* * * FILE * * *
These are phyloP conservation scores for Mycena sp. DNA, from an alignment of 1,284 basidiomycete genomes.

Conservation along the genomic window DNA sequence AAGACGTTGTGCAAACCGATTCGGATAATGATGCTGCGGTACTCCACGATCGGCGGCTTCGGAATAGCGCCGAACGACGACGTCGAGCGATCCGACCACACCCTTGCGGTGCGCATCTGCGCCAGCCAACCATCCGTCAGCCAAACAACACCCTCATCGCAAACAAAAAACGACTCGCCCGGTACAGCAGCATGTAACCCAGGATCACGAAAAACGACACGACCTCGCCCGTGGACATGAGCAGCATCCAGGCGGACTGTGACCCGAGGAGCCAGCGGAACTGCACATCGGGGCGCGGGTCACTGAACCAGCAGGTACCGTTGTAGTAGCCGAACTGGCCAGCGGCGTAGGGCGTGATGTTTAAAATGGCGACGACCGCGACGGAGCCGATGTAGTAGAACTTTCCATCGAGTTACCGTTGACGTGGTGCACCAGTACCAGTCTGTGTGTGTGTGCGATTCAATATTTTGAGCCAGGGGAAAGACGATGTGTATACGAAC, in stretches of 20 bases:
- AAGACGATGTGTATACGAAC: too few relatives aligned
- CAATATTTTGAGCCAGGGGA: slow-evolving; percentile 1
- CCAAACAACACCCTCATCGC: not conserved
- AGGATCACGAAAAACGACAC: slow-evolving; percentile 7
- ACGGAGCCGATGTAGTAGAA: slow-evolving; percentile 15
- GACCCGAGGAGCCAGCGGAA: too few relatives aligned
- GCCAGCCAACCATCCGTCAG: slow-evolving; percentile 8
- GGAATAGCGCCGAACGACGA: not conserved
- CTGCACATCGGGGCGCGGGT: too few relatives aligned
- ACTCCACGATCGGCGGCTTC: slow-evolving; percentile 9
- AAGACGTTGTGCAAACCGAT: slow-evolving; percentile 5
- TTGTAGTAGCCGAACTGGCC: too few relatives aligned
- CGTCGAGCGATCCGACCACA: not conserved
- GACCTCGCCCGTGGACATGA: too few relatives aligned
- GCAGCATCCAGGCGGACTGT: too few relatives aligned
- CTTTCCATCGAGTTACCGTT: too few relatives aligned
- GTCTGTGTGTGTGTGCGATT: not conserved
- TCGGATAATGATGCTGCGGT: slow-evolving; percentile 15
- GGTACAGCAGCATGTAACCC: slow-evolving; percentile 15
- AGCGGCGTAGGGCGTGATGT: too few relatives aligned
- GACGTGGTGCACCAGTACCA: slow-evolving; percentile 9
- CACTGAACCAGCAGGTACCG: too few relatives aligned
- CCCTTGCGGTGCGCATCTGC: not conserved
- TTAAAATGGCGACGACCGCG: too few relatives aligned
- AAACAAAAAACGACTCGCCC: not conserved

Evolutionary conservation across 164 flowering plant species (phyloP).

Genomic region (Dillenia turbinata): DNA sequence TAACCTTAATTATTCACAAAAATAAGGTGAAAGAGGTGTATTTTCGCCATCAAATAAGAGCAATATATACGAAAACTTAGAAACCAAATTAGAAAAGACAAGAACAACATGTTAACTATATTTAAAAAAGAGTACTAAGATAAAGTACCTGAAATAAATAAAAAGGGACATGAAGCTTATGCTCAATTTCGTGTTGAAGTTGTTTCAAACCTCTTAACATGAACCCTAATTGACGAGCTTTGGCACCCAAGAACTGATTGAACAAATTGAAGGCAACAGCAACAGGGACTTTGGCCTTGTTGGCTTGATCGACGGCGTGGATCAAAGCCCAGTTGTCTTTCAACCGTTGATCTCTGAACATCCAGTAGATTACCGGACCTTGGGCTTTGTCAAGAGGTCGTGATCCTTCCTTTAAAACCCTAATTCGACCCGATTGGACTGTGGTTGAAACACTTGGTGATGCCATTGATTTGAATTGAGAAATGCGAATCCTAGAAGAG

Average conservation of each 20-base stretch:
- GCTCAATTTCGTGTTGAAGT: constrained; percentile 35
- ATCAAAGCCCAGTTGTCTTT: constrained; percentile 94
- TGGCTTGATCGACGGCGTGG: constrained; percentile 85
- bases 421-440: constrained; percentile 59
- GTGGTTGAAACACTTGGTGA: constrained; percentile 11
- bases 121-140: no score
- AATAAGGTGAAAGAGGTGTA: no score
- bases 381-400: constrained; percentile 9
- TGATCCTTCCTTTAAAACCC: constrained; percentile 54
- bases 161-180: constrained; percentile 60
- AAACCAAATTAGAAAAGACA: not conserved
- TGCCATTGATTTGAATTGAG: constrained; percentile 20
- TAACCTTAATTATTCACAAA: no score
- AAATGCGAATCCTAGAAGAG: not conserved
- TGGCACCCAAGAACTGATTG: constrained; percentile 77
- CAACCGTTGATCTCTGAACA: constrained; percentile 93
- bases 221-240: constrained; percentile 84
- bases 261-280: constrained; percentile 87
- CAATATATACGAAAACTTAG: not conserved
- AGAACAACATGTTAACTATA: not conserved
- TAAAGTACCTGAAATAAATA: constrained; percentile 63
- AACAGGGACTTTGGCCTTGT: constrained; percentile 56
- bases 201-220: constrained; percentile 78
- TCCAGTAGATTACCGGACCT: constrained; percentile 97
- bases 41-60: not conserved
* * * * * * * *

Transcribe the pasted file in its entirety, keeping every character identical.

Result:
These are phyloP conservation scores for Mycena sp. DNA, from an alignment of 1,284 basidiomycete genomes.

Conservation along the genomic window DNA sequence AAGACGTTGTGCAAACCGATTCGGATAATGATGCTGCGGTACTCCACGATCGGCGGCTTCGGAATAGCGCCGAACGACGACGTCGAGCGATCCGACCACACCCTTGCGGTGCGCATCTGCGCCAGCCAACCATCCGTCAGCCAAACAACACCCTCATCGCAAACAAAAAACGACTCGCCCGGTACAGCAGCATGTAACCCAGGATCACGAAAAACGACACGACCTCGCCCGTGGACATGAGCAGCATCCAGGCGGACTGTGACCCGAGGAGCCAGCGGAACTGCACATCGGGGCGCGGGTCACTGAACCAGCAGGTACCGTTGTAGTAGCCGAACTGGCCAGCGGCGTAGGGCGTGATGTTTAAAATGGCGACGACCGCGACGGAGCCGATGTAGTAGAACTTTCCATCGAGTTACCGTTGACGTGGTGCACCAGTACCAGTCTGTGTGTGTGTGCGATTCAATATTTTGAGCCAGGGGAAAGACGATGTGTATACGAAC, in stretches of 20 bases:
- AAGACGATGTGTATACGAAC: too few relatives aligned
- CAATATTTTGAGCCAGGGGA: slow-evolving; percentile 1
- CCAAACAACACCCTCATCGC: not conserved
- AGGATCACGAAAAACGACAC: slow-evolving; percentile 7
- ACGGAGCCGATGTAGTAGAA: slow-evolving; percentile 15
- GACCCGAGGAGCCAGCGGAA: too few relatives aligned
- GCCAGCCAACCATCCGTCAG: slow-evolving; percentile 8
- GGAATAGCGCCGAACGACGA: not conserved
- CTGCACATCGGGGCGCGGGT: too few relatives aligned
- ACTCCACGATCGGCGGCTTC: slow-evolving; percentile 9
- AAGACGTTGTGCAAACCGAT: slow-evolving; percentile 5
- TTGTAGTAGCCGAACTGGCC: too few relatives aligned
- CGTCGAGCGATCCGACCACA: not conserved
- GACCTCGCCCGTGGACATGA: too few relatives aligned
- GCAGCATCCAGGCGGACTGT: too few relatives aligned
- CTTTCCATCGAGTTACCGTT: too few relatives aligned
- GTCTGTGTGTGTGTGCGATT: not conserved
- TCGGATAATGATGCTGCGGT: slow-evolving; percentile 15
- GGTACAGCAGCATGTAACCC: slow-evolving; percentile 15
- AGCGGCGTAGGGCGTGATGT: too few relatives aligned
- GACGTGGTGCACCAGTACCA: slow-evolving; percentile 9
- CACTGAACCAGCAGGTACCG: too few relatives aligned
- CCCTTGCGGTGCGCATCTGC: not conserved
- TTAAAATGGCGACGACCGCG: too few relatives aligned
- AAACAAAAAACGACTCGCCC: not conserved

Evolutionary conservation across 164 flowering plant species (phyloP).

Genomic region (Dillenia turbinata): DNA sequence TAACCTTAATTATTCACAAAAATAAGGTGAAAGAGGTGTATTTTCGCCATCAAATAAGAGCAATATATACGAAAACTTAGAAACCAAATTAGAAAAGACAAGAACAACATGTTAACTATATTTAAAAAAGAGTACTAAGATAAAGTACCTGAAATAAATAAAAAGGGACATGAAGCTTATGCTCAATTTCGTGTTGAAGTTGTTTCAAACCTCTTAACATGAACCCTAATTGACGAGCTTTGGCACCCAAGAACTGATTGAACAAATTGAAGGCAACAGCAACAGGGACTTTGGCCTTGTTGGCTTGATCGACGGCGTGGATCAAAGCCCAGTTGTCTTTCAACCGTTGATCTCTGAACATCCAGTAGATTACCGGACCTTGGGCTTTGTCAAGAGGTCGTGATCCTTCCTTTAAAACCCTAATTCGACCCGATTGGACTGTGGTTGAAACACTTGGTGATGCCATTGATTTGAATTGAGAAATGCGAATCCTAGAAGAG

Average conservation of each 20-base stretch:
- GCTCAATTTCGTGTTGAAGT: constrained; percentile 35
- ATCAAAGCCCAGTTGTCTTT: constrained; percentile 94
- TGGCTTGATCGACGGCGTGG: constrained; percentile 85
- bases 421-440: constrained; percentile 59
- GTGGTTGAAACACTTGGTGA: constrained; percentile 11
- bases 121-140: no score
- AATAAGGTGAAAGAGGTGTA: no score
- bases 381-400: constrained; percentile 9
- TGATCCTTCCTTTAAAACCC: constrained; percentile 54
- bases 161-180: constrained; percentile 60
- AAACCAAATTAGAAAAGACA: not conserved
- TGCCATTGATTTGAATTGAG: constrained; percentile 20
- TAACCTTAATTATTCACAAA: no score
- AAATGCGAATCCTAGAAGAG: not conserved
- TGGCACCCAAGAACTGATTG: constrained; percentile 77
- CAACCGTTGATCTCTGAACA: constrained; percentile 93
- bases 221-240: constrained; percentile 84
- bases 261-280: constrained; percentile 87
- CAATATATACGAAAACTTAG: not conserved
- AGAACAACATGTTAACTATA: not conserved
- TAAAGTACCTGAAATAAATA: constrained; percentile 63
- AACAGGGACTTTGGCCTTGT: constrained; percentile 56
- bases 201-220: constrained; percentile 78
- TCCAGTAGATTACCGGACCT: constrained; percentile 97
- bases 41-60: not conserved